known example of each are wool and cotton, respectively. Their chemical structure is
polymer-based, in that a regular, repeat structure can be found in natural fibers.
Synthetic fibers, too, are based on a regular polymeric structure. However, synthetic
fibers are manufactured, or "synthesized," usually from oil, but sometimes from coal
or natural gas. Most of the synthetic fibers are from polymers produced by step
polymerization (usually, condensation polymers) but many are made be from
polymers produced by chain polymerization (addition polymers).
All natural fibers have a finite length associated with them, ranging from about 5 to 20
cm. This could be the length of the hair on the sheep (wool) or the length of a cotton
filament in a cotton plant. In order to be woven into a fabric, these filaments must first
be aligned together into a continuous strand, called yarn or thread. Spinning machines
are used to accomplish this. The filaments are held together by van der Waals' type
forces. The thread and yarn produced in this way contain occasional filaments which
stick out away from the continuous strand; this is somewhat like branch groups on a
polymer, albeit at a much larger scale. In any case, these filament branches help to
provide the woven fabric with greater bulk and porosity and are associated with other
positive aesthetic features of the fabric. Synthetic fibers, however, can be made into
continuous filaments which are practically infinite in length. Even though the
individual polymer molecules in the filament are 1000 x longer than they are wide,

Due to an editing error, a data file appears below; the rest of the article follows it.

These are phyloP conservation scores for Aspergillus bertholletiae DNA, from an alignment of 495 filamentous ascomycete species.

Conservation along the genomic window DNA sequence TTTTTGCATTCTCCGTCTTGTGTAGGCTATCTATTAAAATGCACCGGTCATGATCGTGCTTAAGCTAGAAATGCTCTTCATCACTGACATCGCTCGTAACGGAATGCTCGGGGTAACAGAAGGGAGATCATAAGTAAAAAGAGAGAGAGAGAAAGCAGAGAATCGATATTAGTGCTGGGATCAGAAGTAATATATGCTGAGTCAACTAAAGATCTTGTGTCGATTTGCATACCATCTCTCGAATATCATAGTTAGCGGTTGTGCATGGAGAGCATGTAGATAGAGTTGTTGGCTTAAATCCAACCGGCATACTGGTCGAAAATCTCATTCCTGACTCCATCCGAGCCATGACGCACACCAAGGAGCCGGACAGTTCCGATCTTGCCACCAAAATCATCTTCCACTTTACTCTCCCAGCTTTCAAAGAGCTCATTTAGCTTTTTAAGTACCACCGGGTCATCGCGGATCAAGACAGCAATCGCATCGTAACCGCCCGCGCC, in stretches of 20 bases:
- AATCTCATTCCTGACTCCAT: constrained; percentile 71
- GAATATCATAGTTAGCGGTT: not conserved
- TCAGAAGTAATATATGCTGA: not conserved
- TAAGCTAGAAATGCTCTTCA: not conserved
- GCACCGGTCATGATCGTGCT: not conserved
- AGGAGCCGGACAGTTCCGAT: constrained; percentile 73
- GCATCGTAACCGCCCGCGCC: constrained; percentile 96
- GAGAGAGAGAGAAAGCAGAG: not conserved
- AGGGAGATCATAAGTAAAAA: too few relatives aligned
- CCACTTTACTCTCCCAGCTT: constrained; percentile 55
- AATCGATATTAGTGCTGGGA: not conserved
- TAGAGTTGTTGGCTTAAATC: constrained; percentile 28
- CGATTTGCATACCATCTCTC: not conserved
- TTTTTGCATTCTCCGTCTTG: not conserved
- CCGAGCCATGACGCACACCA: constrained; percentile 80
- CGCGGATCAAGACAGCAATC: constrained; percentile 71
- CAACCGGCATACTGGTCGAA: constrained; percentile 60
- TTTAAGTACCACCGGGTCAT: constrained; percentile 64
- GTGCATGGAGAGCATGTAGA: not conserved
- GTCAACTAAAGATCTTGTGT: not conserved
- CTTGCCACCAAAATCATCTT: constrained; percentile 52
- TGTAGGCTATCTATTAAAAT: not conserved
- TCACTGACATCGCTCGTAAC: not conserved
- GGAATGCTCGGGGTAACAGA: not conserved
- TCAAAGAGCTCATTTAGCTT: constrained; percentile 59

they are still usually tiny fractions of millimeters in length. A "yarn" can be made of
these filaments simply by bringing the filaments together continuously as the
filaments are produced. This will not produce a yarn with filaments which
occasionally stick out from the strand, however. In order to produce such a result, in
some processes the continuous strands are chopped into strands of finite length, so
that there is a somewhat closer match between the synthetic and the natural fibers.
These chopped-up sections are called "staple," and the staple is brought together again
in spinning machines which operate just like those used with natural fiber. Another
difference between natural and synthetic fibers is that the natural ones are usually
more curly. Two techniques have been used to make the synthetic fibers and yarn
more curly: one is to pass the yarn between two heated gears which can impart a
permanent crimp to the yarn and the second is to produce the synthetic filaments from
two different polymers passing out of a common hole, or die. The resulting filament
will exhibit varying curliness, based on humidity conditions if the two polymers
absorb water to differing degrees and if the absorption changes the shape of the
filaments accordingly.
Synthetic Fibers This list brings together most of the fibers that the with which the
students are already familiar. Most are made from condensation polymers, although
acrylic is not, and carbon fibers are made from addition polymers subjected to a
pyrolysis step to kick off the hydrogen atoms.
Fiber Forming This section includes a brief forecast of what will be covered
subsequently. In particular the three principal fiber-forming processes of melt, dry,
and wet spinning are described briefly. All three steps involve the formation of
continuous filament strands by forcing the material through circular dies, but melt
spinning involves cooling of the subsequent strand to form the solid filament, whereas
dry and wet-spinning involves removal of a solvent to form the solid filament. In dry
spinning the solvent evaporates into a gas and in wet spinning the solvent is leached
into a liquid bath.

Figure 1.3 shows a schematic of the melt spinning process, and thus illustrates the key
elements listed in Figure 1.1. The molten polymer (in the case of dry or wet spinning,
the spin dope) is first pumped through a filter which removes any tiny particles that